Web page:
PANAMA—The controversial Barro Blanco dam project will face another challenge today when the Cacica Silvia Carrera presents a demand of unconstitutionality before Panama’s Supreme Court of Justice regarding Law 18, passed on March 26, 2013.
With Article 127 of the Panamanian Constitution protecting collective ownership of lands and prohibiting private ownership of indigenous territories, Law 18 was rushed into place by President Ricardo Martinelli to allow the legal appropriation of collective lands, particularly lands held by the Ngäbe communities of Nuevo Palomar, Kiad, and Quebrada Caña. All three communities face land seizures as a result of the dam’s construction.
Genisa, the Panamanian company developing Barro Blanco, initially argued that no land within the Ngäbe-Buglé Comarca would be affected by the 28.85 MW dam project; but then claimed that the indigenous communities had consented to the dispossession of their territories. The project has been approved by the UN’s Clean Development Mechanism, and is supported by the Central American Bank for Economic Integration, the Dutch state development bank FMO, and the German development bank DEG.
The Cacica will present the demand on behalf of the 10th April Movement (M10), which has led indigenous resistance against the dam and which tomorrow celebrates its 15th anniversary, and the Strategic National Alliance of the Panamanian People for the Right to Life, to Health, and to Natural Resources. M10 Coordinator Ricardo Miranda comments, “We are fighting for nothing other than the complete cancellation of Barro Blanco – the Strategic National Alliance combines diverse organizations who are all united against the dam, and what we want is the law: Barro Blanco cannot do this to collective land.”
Genisa has been clearing the Tabasara River valley of its forests since last year, cutting and then burning the trees to reduce methane emissions and secure carbon credits for when the dam would be completed. On March 18, 2014, M10 blocked the company’s access road into the valley to prevent the clearing of Comarca land, and set up a line of protest camps which are permanently manned by volunteers from the valley and other communities in the Comarca.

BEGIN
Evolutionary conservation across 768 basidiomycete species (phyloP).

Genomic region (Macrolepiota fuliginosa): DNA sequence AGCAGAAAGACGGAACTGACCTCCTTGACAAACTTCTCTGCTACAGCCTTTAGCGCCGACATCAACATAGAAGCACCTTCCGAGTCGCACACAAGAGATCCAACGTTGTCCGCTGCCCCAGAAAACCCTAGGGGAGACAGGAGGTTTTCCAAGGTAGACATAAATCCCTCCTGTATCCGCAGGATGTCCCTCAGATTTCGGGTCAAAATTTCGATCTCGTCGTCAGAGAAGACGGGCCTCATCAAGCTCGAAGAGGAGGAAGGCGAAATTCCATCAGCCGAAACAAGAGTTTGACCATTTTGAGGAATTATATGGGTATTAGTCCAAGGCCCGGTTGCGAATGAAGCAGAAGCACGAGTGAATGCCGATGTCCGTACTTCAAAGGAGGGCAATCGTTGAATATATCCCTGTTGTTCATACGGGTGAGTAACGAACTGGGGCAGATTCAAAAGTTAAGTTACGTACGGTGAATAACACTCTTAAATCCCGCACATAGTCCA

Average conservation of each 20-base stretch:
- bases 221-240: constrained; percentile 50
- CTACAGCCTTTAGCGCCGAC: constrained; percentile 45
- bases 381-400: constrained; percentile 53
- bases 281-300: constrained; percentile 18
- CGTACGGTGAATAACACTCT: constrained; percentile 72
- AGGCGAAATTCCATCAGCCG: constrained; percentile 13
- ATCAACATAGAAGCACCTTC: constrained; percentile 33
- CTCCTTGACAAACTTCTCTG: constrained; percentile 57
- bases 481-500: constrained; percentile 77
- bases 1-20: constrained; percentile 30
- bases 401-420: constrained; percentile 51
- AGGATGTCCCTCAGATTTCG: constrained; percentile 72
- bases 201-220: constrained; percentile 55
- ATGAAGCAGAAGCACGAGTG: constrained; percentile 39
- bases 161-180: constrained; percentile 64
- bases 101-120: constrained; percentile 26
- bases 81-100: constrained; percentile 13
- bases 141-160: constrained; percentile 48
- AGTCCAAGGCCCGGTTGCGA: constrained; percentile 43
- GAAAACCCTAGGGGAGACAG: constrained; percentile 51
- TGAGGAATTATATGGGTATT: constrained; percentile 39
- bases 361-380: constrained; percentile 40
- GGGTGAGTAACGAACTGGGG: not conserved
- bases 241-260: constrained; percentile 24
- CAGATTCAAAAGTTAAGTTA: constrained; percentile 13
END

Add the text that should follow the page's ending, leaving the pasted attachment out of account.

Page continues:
The protest camps lie beyond the bounds of the Comarca on land purchased by Genisa from cattle ranchers; the furthest camp holds a strategic position barring the company’s access through a narrow point between the river and steep hillsides. The mountains stand deforested up to the planned water-level, but further upstream towards the Comarca the trees persist.
Ricardo Miranda (pictured left) standing beneath the planned waterline.
“The destruction you see here is the destruction that will be visited on Nuevo Palomar, Kiad, and Quebrada Caña,” says Ricardo Miranda. “The Dutch and the Germans need to know where their money is going. The German Bank [DEG] says it’s not investing in Barro Blanco, but they’re investing it through the cover of [Panamanian enterprise] Multibank [owned by Gabriel “Gabi” Petesh and Felipe “Pipo” Virzi, owners of Consorcio Tabasara SA. Virzi is brother-in-law to President Martinelli]. It’s a grand hypocrisy because Germany and Holland are vocal about their human rights records.”
Police camps now occupy positions facing the protestors. Before dusk, they train four-strong batteries of powerful spotlights on the Ngäbe camps, leaving them running on generators through the night. The lights hurt the eyes and make sleep almost impossible; protestors read newspapers through the small hours by the strength of the spotlights.
Police by their lights.
Protestors are confident, however, that no attacks will be mounted by the Police before Panama’a national election on May 4. They beleive the ruling Cambio Democratico party is reluctant to face headlines of violence while it is engaged in a neck-and-neck election race with the Revolutionary Democratic Party, and expect an attack immediately after the election, on May 5.
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